Some 1.5 million children aged 7 to 17 years old are being put to work in Cambodia, the World Bank said Wednesday, calling on the government to curb the practice.
The number is "very high," making up 40 percent of children in the age group, the bank said in a December 2006 report seen Wednesday.
Titled "Children's Work in Cambodia: A Challenge for Growth and Poverty Reduction," the report defines child labor as a legal concept reflecting a subset of work that is injurious, negative or undesirable for children.
"This percentage is very high relative to other countries with similar levels of income, underscoring that children's work poses a particular concern in the Cambodian context," it said.
Cambodia is one of the world's poorest countries, and about 35 percent of its 14 million people live below the national poverty line of US$0.50 (EUR 0.40) a day. The country relies on an average of US$500 million (Ђ386 million) in foreign development aid every year.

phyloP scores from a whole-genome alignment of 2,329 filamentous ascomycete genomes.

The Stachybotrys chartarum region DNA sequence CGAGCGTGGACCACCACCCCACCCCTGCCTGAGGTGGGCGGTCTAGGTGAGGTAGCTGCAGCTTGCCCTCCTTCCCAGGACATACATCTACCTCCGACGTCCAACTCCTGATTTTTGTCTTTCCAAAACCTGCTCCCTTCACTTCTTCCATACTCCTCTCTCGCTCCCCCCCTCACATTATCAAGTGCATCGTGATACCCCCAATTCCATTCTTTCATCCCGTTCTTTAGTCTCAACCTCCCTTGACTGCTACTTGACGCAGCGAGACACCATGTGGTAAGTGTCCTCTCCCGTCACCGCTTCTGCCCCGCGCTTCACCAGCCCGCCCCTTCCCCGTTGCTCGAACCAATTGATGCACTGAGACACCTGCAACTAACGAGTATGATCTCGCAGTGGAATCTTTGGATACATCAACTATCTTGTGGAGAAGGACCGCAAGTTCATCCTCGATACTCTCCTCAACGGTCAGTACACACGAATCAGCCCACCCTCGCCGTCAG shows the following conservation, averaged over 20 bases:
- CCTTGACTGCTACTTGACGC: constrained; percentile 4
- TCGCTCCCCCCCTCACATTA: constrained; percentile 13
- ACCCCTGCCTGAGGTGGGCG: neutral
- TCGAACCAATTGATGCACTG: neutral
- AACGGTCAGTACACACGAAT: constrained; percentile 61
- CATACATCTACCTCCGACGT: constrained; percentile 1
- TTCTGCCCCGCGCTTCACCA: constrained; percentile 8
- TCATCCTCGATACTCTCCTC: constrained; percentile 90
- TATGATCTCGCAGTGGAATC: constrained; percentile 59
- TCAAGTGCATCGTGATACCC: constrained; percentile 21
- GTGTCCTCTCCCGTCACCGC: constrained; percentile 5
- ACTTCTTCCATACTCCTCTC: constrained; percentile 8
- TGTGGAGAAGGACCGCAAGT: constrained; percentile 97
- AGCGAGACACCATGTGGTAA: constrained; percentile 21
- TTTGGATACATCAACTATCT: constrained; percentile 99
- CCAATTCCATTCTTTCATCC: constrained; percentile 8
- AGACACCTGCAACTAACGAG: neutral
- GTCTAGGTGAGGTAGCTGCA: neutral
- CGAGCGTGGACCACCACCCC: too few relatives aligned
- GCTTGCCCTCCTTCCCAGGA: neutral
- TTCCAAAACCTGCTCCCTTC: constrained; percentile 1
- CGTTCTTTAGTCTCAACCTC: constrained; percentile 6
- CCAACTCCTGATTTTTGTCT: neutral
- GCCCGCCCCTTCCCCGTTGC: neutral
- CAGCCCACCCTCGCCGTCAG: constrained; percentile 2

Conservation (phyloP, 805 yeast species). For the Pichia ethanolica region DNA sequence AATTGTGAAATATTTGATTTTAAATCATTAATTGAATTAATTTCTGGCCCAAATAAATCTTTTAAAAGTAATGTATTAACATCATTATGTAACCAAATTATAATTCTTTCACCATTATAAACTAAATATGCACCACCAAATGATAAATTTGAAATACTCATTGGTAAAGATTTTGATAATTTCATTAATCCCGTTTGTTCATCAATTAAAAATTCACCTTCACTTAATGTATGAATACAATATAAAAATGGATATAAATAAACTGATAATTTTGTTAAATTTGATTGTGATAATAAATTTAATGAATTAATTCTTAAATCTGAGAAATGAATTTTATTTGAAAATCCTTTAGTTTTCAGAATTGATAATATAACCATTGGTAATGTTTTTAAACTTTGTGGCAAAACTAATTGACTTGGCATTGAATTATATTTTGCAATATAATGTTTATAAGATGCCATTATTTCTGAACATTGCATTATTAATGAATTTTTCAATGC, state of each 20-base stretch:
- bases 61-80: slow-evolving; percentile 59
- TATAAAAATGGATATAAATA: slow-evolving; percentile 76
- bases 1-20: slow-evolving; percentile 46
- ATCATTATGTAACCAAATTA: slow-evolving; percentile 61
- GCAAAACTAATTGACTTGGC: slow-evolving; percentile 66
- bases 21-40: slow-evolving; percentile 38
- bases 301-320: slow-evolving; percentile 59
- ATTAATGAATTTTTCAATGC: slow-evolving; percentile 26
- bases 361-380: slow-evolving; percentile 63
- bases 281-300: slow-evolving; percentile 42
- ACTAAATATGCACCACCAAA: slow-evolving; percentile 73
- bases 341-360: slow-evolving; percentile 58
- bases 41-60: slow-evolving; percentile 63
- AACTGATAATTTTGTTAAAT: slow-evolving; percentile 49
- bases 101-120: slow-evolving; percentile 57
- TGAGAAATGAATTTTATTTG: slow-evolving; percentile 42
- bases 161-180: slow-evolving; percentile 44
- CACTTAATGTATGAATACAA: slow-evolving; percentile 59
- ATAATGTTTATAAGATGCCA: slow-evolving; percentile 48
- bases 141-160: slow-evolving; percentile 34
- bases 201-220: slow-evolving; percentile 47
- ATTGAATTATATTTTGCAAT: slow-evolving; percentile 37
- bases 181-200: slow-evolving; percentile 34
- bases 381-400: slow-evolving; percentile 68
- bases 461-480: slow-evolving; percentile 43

The report cited poverty and need to supplement family income as reasons forcing children to work.
Ninety percent of economically active children in the 7-14 age range perform agricultural and household work as unpaid laborers to help their parents.
More than 250,000 children aged 15-17 years are in seven of the 16 nationally identified hazardous sectors for which data are available, working 43 or more hours per week. On average, they toil for about US$1 (EUR 80 cents) a day often in hazardous and dangerous conditions that leave "them vulnerable to injury and illness," the report said.
It said child labor has led to late school entry and substantial dropout starting in upper primary grades for many children, who "are denied the opportunity to acquire the knowledge and skills needed for gainful future employment, thereby perpetuating the cycle of poverty."
Cambodia's efforts to tackle the problem remains inadequate, it said, calling on the government to clearly define what constitutes child labor and strengthen legislative measures for its elimination.
"A substantial reduction of child labor will therefore boost human capital accumulation and raise the country's growth potential," the report said.
Russia, when signing documents for the sale of Alaska to the United States, was realizing her objective benefit
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